Secure 2.0: optional provisions kick in to help retirement savers with emergencies and student loan debt

Connecting retirement savings with emergency expenses help consumers stay on track with their goals. (iStock)

The Secure 2.0 Act of 2022 has several new optional provisions kicking in at the start of 2024 that will further enable plan sponsors to help improve their retirement preparedness.

The Act is designed to help Americans save more for retirement and was passed by Congress and signed into law by President Joe Biden last year. One of the highly anticipated provisions allows for up to $1,000 to be accessed from retirement savings for emergency needs without incurring the early withdrawal tax penalty.

The provision, which is optional for employers to implement, enables individuals to take up to $1,000 per year in penalty-free withdrawals from their retirement savings for unexpected or immediate financial needs related to personal or family emergency expenses. One distribution is allowed per year, with the option to repay it within three years.  

"Section 115 of the SECURE 2.0 legislation could help improve many retirement savers' future outlooks in 2024," Corebridge Financial President of Retirement Services Terri Fiedler said. "This provision can help retirement savers who struggle to balance their desire to save for the future with current competing financial priorities, particularly the need to plan for the unexpected.

"Connecting retirement savings with emergency expenses can encourage actions that improve retirement savings behavior, including making larger retirement contributions and increasing plan enrollment, while also helping to improve overall financial well-being," Fiedler continued.

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New provision helps with student loan debt

The new optional provisions also enable employers to support their employees with student loans. Section 110 allows employers to match an employee's qualified student loan debt payment with a corresponding contribution to the employee's retirement plan account – whether that's a 401(k), 403(b), SIMPLE IRA, or for government employees, a 457(b) plan.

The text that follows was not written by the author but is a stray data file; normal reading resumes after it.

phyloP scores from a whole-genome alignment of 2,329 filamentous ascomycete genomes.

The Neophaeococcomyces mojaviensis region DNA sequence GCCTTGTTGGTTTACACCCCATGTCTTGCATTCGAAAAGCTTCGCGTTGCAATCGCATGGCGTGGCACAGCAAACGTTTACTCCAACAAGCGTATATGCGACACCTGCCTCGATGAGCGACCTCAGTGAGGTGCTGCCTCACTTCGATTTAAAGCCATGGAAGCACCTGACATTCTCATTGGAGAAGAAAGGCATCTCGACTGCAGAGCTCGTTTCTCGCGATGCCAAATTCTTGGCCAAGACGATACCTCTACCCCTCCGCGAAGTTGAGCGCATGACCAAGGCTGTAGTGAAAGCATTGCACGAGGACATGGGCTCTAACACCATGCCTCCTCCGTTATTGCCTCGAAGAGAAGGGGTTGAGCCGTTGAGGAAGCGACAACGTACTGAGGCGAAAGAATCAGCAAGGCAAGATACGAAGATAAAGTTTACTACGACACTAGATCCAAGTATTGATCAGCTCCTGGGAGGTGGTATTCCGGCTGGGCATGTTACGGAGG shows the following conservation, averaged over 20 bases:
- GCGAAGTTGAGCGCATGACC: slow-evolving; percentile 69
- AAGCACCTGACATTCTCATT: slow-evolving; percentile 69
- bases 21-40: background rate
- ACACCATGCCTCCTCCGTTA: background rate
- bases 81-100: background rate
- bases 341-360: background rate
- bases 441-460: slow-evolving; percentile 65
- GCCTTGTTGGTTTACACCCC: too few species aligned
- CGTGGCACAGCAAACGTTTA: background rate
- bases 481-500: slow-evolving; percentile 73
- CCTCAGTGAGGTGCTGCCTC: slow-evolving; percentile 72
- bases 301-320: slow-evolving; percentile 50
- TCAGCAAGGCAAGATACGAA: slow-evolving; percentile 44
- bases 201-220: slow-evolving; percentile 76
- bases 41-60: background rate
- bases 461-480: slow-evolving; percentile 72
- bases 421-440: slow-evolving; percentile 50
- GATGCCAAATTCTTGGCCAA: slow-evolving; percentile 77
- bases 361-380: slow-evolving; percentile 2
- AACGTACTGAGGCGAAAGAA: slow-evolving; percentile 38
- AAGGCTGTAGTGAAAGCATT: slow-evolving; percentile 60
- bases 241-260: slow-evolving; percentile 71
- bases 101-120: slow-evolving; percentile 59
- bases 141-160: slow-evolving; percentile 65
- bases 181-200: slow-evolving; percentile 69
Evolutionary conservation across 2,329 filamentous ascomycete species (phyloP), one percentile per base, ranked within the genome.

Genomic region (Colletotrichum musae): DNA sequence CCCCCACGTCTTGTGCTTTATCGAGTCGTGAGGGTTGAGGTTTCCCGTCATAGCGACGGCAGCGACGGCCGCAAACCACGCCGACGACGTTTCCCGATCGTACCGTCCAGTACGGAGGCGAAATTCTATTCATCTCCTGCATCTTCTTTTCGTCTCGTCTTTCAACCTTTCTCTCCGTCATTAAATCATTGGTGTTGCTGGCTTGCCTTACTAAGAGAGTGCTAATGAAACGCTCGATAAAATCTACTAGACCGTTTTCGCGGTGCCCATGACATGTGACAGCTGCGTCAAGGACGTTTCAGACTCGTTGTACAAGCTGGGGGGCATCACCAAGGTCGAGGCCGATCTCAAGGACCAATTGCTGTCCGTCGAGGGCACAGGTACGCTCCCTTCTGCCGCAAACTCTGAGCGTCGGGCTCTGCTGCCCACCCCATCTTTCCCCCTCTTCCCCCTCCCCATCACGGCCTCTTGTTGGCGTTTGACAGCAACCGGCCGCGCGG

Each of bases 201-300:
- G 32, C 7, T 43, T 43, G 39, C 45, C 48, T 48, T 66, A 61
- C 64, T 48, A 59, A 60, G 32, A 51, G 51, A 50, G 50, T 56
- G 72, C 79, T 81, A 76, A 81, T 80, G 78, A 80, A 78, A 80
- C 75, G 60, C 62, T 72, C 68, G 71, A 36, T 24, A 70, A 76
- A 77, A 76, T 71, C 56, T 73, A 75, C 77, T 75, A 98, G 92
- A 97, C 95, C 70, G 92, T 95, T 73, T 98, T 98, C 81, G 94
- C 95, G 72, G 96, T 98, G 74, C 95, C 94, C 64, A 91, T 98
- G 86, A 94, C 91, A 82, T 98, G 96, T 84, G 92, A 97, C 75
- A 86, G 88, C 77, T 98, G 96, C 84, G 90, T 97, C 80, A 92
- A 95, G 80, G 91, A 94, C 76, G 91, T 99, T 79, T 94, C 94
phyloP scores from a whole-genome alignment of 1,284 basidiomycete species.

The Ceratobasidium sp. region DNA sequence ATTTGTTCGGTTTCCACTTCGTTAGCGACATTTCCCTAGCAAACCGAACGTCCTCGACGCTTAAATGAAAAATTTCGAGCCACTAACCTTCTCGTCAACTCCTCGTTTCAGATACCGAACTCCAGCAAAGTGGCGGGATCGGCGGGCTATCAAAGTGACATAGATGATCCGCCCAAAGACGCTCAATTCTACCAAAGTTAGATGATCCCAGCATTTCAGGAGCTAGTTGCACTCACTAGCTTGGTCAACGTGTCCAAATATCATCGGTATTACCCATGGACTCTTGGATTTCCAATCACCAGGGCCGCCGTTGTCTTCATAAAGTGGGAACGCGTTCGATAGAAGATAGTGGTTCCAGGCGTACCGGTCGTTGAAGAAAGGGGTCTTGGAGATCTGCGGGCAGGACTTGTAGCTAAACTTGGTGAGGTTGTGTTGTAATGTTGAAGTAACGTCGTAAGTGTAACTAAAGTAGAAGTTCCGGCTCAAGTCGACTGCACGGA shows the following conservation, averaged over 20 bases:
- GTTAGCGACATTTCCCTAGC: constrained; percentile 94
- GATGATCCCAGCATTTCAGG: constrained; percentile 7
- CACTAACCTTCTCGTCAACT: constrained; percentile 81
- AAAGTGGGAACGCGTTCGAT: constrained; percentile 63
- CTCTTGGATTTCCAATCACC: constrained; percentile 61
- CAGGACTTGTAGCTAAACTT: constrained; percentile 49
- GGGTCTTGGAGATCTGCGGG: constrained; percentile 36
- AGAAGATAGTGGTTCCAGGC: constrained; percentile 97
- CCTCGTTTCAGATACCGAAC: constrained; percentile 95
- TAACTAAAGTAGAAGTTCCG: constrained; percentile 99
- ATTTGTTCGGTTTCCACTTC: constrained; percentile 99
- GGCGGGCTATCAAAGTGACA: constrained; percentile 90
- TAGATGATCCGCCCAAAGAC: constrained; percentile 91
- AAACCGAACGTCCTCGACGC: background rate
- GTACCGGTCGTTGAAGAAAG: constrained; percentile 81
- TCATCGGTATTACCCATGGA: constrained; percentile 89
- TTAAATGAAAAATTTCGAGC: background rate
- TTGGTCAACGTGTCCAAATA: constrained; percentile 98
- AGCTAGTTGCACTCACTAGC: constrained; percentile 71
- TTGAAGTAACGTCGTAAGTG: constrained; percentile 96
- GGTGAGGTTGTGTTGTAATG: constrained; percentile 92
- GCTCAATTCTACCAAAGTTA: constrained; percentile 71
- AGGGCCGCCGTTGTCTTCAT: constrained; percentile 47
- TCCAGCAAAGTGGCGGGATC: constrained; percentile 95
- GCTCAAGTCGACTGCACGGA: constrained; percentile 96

"With federal student loan repayments resuming as of this past October, we know this is top of mind for many retirement savers," Fiedler said. "In a recent Corebridge survey, three out of four borrowers said that resuming student debt repayments will impact their ability to save for retirement."

The provisions are optional, and some employers have reported hesitancy about building new programs, such as student loan payment matching or emergency savings sidecars for retirement plans, according to a planadviser report.

"Some of the new provisions of SECURE 2.0 venture into uncharted territory," Rob Austin, Alight Solutions head of research, told planadvisor. "For example, plan amendments and administrative programming must be built from scratch, and that takes time. Layer in the fact that some of these provisions have some legal uncertainty, and you can quickly see why many plan sponsors are not jumping in right away to add them."

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Secure 2.0 corrections bill

Congress recently released a discussion draft for fixes to technical errors in the SECURE 2.0 act, which include changes to allow catch-up contributions and provide parity for Starter 401(k)s, according to the American Retirement Association (ARA). 

Catch-up contributions (Section 603 of SECURE 2.0)

The drafters of Secure 2.0 intended initially to allow for an increase in "catch-up" contributions for those nearing retirement. Beginning in 2025, individuals who are 60 to 63 years old were supposed to be able to put a more considerable sum of their income into their retirement plans, including 401(k), 403(b) plans, SIMPLE IRA and SIMPLE 401(k). 

The Secure 2.0 Act will allow these savers to make catch-up contributions of up to $10,000 annually or 50% more than the regular catch-up contribution amount in 2025 to their workplace plan that year. Those who are 50 or older with wages over $145,000 during the previous year will be required to make catch-up contributions to a Roth account in after-tax dollars, according to Fidelity.

However, because of a technical error, this provision was removed. The corrections bill would make the original intent effective without removing catch-up contributions.

Starter 401(k) (Section 121)

The draft also includes a change to fix an inadvertent error involving the contribution limit for the new Starter 401(k)s. A summary by the Senate Finance Committee reflected an intent for the contribution limits of the Starter 401(k)/403(b) plans to be the same as the contribution limit for IRAs. 

However, the provision limited contributions to $6,000 (indexed), which is the 2022 limit and is lower than the IRA limit in 2024. The correction effectively says that the starter limit will match the IRA limit.

If you want to enhance your retirement savings strategy for the new year, you should eliminate high-interest debt as quickly as possible. You may consider paying it off with a personal loan at a lower rate. Visit Credible to compare loans from different lenders without affecting your credit score.


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